Nobody: Every night and every morn, some to misery are born. Every morn and every night, some are born to sweet delight. Some are born to sweet delight; some are born to endless night.
~ Dead Man (Jim Jarmusch, 1995)
Eve: I’m sure she’ll be very famous.
Adam: God, I hope not. She’s way too good for that.
~ Only Lovers Left Alive (Jim Jarmusch, 2013)
I haven’t been able to stop thinking about Paterson since I saw it at the Toronto International Film Festival in September. This is not an unusual affliction for a Jim Jarmusch film, as the idiosyncratic milieus of Down By Law, Dead Man, Only Lovers Left Alive, and others linger on the mind long after the final credits roll. Often, I find myself liking his movies at the time of viewing, before eventually realizing I love them after days of reflection. Paterson, however, was love at first sight.
Adam Driver is the Paterson in question, which also happens to be the name of the New Jersey town in which he works full-time as a bus driver. The film is built around a week-in-the-life of Paterson and his daily routine: early mornings spent waking next to his wife Laura (Golshifteh Farahani), days spent listening in on the conversations and various goings-on of the Paterson denizens who ride his bus, and nights spent walking his dog Marvin to the local bar for a pint. In between is poetry. Jotting down stanzas and rough passages in his ever-present notebook, Paterson is a poet working in the same vein as his favorite scribe William Carlos Williams, another New Jersey poet who wrote a book-length epic about Paterson’s hometown.
Jarmusch’s work has often been characterized as “cool” in an emotionally distant veneer of hipness, with 2013’s Only Lovers Left Alive coming as sort of a distillation of this mode down to its purest form: literal vampires who find themselves out-of-step with the modern world of mortal men. Paterson ditches the alienation of “coolness,” and warmly sinks into the inner life of its protagonist, as his sidelong observations take shape in his writings (which appear onscreen in cursive script) over the course of the film. The distinctive illustration on a box of matches forms the opening lines of one poem. Metaphysical musings on the space taken up by his bus route structure another. A stray evocative image from a dream as described by his wife pops into the conscious world on the periphery of Paterson’s daily observations. In this way, Paterson is a procedural of the creative process.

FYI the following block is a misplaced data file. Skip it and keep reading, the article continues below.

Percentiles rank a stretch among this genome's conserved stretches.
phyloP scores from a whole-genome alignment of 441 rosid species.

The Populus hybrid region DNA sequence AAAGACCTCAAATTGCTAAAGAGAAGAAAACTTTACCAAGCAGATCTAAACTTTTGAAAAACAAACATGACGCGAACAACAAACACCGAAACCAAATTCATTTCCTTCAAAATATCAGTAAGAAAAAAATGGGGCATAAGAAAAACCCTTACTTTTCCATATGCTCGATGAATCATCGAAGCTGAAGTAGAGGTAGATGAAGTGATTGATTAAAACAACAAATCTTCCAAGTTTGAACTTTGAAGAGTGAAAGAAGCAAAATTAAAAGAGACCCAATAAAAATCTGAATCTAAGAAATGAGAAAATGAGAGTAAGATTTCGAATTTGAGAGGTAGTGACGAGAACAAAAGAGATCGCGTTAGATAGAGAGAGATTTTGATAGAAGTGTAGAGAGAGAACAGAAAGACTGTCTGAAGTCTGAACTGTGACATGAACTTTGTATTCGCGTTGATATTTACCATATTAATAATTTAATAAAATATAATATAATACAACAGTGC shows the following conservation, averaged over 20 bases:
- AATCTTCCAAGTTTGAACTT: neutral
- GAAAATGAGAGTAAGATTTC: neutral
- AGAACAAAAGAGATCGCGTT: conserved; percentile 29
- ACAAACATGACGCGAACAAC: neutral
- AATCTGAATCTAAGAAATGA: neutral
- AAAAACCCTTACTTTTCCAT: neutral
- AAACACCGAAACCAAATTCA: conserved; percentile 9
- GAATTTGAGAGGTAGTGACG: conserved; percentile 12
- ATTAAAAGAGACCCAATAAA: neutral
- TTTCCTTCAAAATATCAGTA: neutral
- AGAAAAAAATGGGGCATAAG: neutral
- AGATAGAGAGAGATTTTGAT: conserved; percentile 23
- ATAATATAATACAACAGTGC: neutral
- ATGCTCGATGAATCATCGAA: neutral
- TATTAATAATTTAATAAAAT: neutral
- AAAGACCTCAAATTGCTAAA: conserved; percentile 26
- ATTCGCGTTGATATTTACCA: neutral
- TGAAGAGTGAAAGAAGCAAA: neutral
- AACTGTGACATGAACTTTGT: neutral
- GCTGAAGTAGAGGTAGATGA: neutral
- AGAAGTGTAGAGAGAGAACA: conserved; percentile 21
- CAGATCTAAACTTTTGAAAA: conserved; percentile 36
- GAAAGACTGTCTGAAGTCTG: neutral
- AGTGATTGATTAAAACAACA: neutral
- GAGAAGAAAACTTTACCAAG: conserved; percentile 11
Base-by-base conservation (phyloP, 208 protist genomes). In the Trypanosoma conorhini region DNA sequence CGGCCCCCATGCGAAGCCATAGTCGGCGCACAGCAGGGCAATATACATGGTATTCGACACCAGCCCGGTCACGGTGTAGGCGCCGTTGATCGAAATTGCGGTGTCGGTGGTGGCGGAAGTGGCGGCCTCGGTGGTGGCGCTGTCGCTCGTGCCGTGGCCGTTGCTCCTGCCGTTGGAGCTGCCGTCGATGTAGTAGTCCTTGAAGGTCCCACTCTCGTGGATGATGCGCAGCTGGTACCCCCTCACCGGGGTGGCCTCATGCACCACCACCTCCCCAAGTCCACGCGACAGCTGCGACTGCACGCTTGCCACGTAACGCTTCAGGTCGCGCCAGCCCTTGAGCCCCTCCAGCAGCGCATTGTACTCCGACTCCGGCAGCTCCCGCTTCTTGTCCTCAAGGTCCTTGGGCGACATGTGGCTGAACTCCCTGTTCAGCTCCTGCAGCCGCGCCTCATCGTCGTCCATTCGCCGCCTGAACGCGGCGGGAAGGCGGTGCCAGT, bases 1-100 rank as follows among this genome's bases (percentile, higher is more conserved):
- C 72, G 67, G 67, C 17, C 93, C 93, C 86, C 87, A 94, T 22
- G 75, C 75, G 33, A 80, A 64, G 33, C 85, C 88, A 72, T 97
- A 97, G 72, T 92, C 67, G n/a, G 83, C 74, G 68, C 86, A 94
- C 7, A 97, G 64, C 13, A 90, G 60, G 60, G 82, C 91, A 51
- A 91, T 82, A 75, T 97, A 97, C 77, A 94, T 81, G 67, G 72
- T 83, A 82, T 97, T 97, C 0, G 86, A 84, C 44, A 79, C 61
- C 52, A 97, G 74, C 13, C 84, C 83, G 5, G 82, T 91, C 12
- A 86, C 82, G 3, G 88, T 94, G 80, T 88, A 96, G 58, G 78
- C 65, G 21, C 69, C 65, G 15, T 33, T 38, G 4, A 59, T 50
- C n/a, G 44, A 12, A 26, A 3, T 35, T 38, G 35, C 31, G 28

Paterson is also the best love story of the year, of two different varieties. The central relationship between Driver (an actor so compelling, he can make opening a mailbox seem like the stuff of epic poetry) and Farahani’s Laura unassumingly forms the film’s emotional backbone. It’s grand love in the sense that it appears unconditionally supportive, but functions best when the pair challenge each other. Though Laura pushes Paterson to find an audience for his poetry, and Paterson quietly, though sometimes begrudgingly, indulges his wife’s many artistic and culinary fancies, their mutual respect for the other’s differences bolsters their respective ways of seeing the world.
The other love is the one between Paterson and his quotidian life. It’s not a journey to achieve the life of one’s dreams, but one of realization that perhaps the life you have is the one that already makes you happy. A lesser film would find life in Paterson, New Jersey a stifling slog, a prison of creative fulfillment. Instead, Jarmusch takes to heart the words of another poet, William Blake, once referenced in Dead Man: “Every night and every morn, some to misery are born. Every morn and every night, some are born to sweet delight.” Every morn and every night, Paterson is content, with the gift of being able to “see a world in grain of sand and a heaven in a wildflower.” Besides that, as Only Lovers Left Alive’s Adam might portend, he’s too good to be famous. Where some find misery, Paterson sees only poetry.